Happy IPA Day!

August 2, 2018: Words of the Day:Cascade, Centennial, Citra, Amarillo, Columbus, Simcoe (and more). Citrus, Piney, Grassy, Floral, Fruity, Tropical, Woodsy, Dank, Resiny. American. New England. West Coast, East Coast, Midwest. English. Hazy.

What are you thinking of right now? Of course it’s the IPA! Happy IPA Day: Thursday, August 2. Whether you like yours hazy or super hoppy, there’s an IPA for you. Get out to your local Jacksonville-area brewery today, and enjoy an IPA! (Oh, and by the way, Green Room Brewing, Jax Beach, releases its 1500 Beer Storm today, beginning at 4pm.)

Get ready for some serious hops on August 2. In case you’re badge-hunting on that omnipresent beer tool Untappd, yes, there’s a badge for that!

Keep reading for background info about hops and the IPA.

Cheers!

Linda Johnson, Certified Cicerone®

http://www.brewnymph.com

(photos by Linda Johnson)

(adapted from http://www.brewnymph.com)

Linda Johnson is a BUZZ Contributing Writer (beer!) and founder of the beer and travel website, BrewNymph.com, covering all things Florida beer from news to events. She is the first female Level 2 Certified Cicerone® in the Jax area (since 2015), one of seven in the metro area, and the only Level 2-certified independent beer writer in the state.

Thirst for the hoppy flavors produced by the lupulin glands of the humulus lupulus cone has grown steadily since the 1980’s. Seemingly, there’s no apparent boundary, other than creativity of brewers, when it comes to ingredients and willingness to stretch the limits of the IBU (International Bitterness Units) scale (there’s a “general” threshold of 100 IBUs?). While hops are usually found in the US in the Pacific Northwest, they’re even producing them in Florida now. Hops, which grow on bines (no typo, that’s with a “b”), are quite versatile. Not only do they serve as preservatives and anti-microbial agents, they provide aroma and bittering flavors in beer, depending on the alpha and beta acid content. In addition, they also have medicinal qualities and yield a “soporific” or sedative, relaxing effect. So, there’s something to be said for relaxing with a beer! And, yes, Humulus is part of the Cannabaceae family, which includes Cannabis (that’s all there is to say about that here).

There’s even some history. The IPA (India Pale Ale) has its origins in Britain, and it didn’t start out with that style name. In the late 1700’s and early 1800’s, on the heels of the spice and textile trade in India, British exporters sought to send pale ale to nationals and troops there. So that the ale could be preserved and retain its flavor during the lengthy five-to-six-month boat voyage from Britain to India, brewers added extra doses of hops to the ale. In the early 1800’s, one of the local British brewers, Hodgson, formulated his beer specifically with this extra-bittering effect in mind after reading reviews and feedback from the India customers. As British subjects then returned from India, Hodgson sold his beer in Britain, and in the 1830’s the name “India Pale Ale” was used to describe the style. (While Hodgson is largely credited with the creation of the IPA, there is some debate on that point; it could be said that he marketed it.) Although the popularity of the style subsequently declined, the craft beer revolution of the 1980’s revived the IPA, with hopheads everywhere rejoicing ever since.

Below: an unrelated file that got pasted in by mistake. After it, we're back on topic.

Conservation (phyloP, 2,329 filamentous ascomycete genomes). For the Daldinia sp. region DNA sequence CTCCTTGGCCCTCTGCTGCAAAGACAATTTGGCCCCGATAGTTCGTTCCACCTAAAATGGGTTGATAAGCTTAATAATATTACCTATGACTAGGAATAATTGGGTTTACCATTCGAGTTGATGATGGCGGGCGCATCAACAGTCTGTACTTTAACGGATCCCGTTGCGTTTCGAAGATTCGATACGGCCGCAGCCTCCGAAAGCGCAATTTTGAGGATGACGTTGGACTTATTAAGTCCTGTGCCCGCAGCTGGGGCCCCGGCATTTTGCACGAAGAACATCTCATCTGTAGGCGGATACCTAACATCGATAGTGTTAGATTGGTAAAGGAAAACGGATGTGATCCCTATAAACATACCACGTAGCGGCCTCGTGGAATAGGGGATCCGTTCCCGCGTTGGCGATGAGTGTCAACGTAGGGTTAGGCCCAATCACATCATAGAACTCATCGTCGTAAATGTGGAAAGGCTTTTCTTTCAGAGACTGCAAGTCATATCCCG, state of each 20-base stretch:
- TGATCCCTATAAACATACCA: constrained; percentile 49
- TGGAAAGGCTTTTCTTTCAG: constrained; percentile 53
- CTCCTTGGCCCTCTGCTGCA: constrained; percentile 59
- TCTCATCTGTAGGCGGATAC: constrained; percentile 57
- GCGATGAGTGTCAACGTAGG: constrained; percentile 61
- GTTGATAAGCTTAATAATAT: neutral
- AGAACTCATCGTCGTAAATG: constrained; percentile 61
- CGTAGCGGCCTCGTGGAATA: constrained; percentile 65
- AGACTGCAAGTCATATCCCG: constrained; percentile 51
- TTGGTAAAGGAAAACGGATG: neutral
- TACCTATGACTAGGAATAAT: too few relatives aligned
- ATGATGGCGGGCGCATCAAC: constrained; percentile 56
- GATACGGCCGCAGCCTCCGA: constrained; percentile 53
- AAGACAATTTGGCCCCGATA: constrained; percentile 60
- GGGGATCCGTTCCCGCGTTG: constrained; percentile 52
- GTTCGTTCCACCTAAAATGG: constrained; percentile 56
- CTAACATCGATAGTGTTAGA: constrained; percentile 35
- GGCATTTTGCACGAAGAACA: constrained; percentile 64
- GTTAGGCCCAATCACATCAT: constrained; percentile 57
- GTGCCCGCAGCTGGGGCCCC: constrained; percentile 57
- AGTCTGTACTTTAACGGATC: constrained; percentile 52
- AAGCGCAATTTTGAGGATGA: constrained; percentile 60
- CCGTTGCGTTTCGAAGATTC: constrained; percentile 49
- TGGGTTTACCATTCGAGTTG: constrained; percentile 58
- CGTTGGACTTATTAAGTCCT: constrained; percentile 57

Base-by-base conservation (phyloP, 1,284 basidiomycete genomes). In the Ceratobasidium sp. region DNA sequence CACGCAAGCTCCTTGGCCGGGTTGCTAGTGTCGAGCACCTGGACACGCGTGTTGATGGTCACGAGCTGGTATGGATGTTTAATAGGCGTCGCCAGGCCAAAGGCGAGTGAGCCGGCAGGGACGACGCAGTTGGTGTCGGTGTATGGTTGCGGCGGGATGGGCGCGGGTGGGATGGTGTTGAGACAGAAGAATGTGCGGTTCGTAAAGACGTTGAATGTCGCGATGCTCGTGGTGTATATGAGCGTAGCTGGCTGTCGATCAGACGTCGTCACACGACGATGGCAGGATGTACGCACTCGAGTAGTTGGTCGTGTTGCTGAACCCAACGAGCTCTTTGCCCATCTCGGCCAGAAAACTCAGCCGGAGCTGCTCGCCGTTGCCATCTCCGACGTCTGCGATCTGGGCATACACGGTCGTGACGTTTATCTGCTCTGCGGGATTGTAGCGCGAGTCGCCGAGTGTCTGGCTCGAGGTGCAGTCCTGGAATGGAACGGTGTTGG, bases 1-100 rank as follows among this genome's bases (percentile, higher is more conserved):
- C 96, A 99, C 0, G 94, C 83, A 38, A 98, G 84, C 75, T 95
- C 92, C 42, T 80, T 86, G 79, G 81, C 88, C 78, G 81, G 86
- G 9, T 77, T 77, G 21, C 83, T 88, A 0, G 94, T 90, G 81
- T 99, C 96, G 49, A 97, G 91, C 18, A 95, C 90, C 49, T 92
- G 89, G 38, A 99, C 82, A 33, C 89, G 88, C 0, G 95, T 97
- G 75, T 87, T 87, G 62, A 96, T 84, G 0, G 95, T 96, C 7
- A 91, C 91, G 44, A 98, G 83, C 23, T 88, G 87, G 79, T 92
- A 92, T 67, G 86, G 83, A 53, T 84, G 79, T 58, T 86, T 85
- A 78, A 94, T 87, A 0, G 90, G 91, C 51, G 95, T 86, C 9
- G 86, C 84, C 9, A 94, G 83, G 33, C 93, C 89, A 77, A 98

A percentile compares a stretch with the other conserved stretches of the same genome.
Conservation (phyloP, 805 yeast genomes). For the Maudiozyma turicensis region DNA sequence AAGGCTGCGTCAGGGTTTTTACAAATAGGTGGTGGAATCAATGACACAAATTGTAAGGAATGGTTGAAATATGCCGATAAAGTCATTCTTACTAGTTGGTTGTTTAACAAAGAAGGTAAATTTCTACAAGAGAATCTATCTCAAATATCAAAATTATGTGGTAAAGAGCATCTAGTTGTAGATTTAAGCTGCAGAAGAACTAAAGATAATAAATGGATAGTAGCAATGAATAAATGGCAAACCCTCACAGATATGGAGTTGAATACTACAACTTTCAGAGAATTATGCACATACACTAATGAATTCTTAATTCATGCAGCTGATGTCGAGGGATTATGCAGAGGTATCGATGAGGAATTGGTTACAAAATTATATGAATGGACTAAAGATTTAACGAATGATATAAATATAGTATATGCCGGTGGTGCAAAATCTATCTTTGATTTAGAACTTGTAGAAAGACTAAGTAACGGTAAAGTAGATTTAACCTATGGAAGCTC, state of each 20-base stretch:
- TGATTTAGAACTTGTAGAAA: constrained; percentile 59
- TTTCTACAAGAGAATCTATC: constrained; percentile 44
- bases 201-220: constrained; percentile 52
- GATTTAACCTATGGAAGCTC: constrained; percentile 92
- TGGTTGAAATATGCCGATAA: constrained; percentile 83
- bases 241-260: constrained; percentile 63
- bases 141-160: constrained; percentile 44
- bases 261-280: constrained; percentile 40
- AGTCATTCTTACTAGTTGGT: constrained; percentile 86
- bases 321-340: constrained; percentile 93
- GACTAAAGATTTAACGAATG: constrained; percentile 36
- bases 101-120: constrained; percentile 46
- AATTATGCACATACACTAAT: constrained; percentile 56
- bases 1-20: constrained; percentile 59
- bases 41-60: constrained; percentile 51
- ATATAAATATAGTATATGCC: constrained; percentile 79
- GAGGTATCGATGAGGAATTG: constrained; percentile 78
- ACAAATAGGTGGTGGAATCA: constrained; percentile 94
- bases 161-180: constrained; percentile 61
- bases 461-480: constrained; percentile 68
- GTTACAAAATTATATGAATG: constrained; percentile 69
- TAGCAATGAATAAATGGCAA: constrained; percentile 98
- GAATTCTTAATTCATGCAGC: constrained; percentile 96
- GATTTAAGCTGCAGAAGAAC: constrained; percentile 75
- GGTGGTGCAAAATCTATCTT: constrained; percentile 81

Stylistically, IPAs are distinguished by particular category (see, 2015 BJCP Style Guidelines). Take the English IPAs and American IPAs. The flavor of the English variety tends to be more on the spicy, or even woodsy, side, from the English hops (yes, go ahead and say it: “Fuggle”), with IBUs in the range of 40-60 and ABV at 5-7.5%. The American versions tend to take it a step beyond, coming in at around 40-70 IBUs, and 5.5-7.5% ABV, with aromas and flavors decidedly hoppy and bitter – even intense. The American hops generally yield flavors of citrus, floral, pine, spicy, tropical, fruity. And, let’s not stop there, because the BJCP Style Guidelines further categorize Specialty IPAs: Belgian IPA, Black IPA, Brown IPA, Red IPA, Rye IPA, and White IPA. Each of these has specific nuances and profiles deriving from the ingredients used during brewing. But, we can take this IPA journey even further, as in Double (Imperial) IPA, the big boys of IPA, weighing in at 60-120 IBUs and 7.5-10% ABV. Yes, there are even such things as Triple IPAs. If these IPAs are a bit too heavy or strong, you’ll find the “Session” IPAs on the other side of the scale, with an ABV of between 3-5% (named because they’re designed for consuming more than one in a “session”).

What about those hazy IPAs taking the country by storm? The Brewers Association formally recognized them as styles earlier this year, and the BJCP has added the New England IPA as a provisional style, following the adoption of the 2015 guidelines.

No matter which style of IPA your taste buds crave, there’s no denying that the IPA has soared in popularity. At the 2017 Great American Beer Festival, there were 408 entries in the category of American Style IPA. Cheers to the IPA.

Cheers!

Linda Johnson, Certified Cicerone®

http://www.brewnymph.com

(photos by Linda Johnson)

(adapted from http://www.brewnymph.com)

Linda Johnson is a BUZZ Contributing Writer (beer!) and founder of the beer and travel website, BrewNymph.com, covering all things Florida beer from news to events. She is the first female Level 2 Certified Cicerone® in the Jax area (since 2015), one of seven in the metro area, and the only Level 2-certified independent beer writer in the state.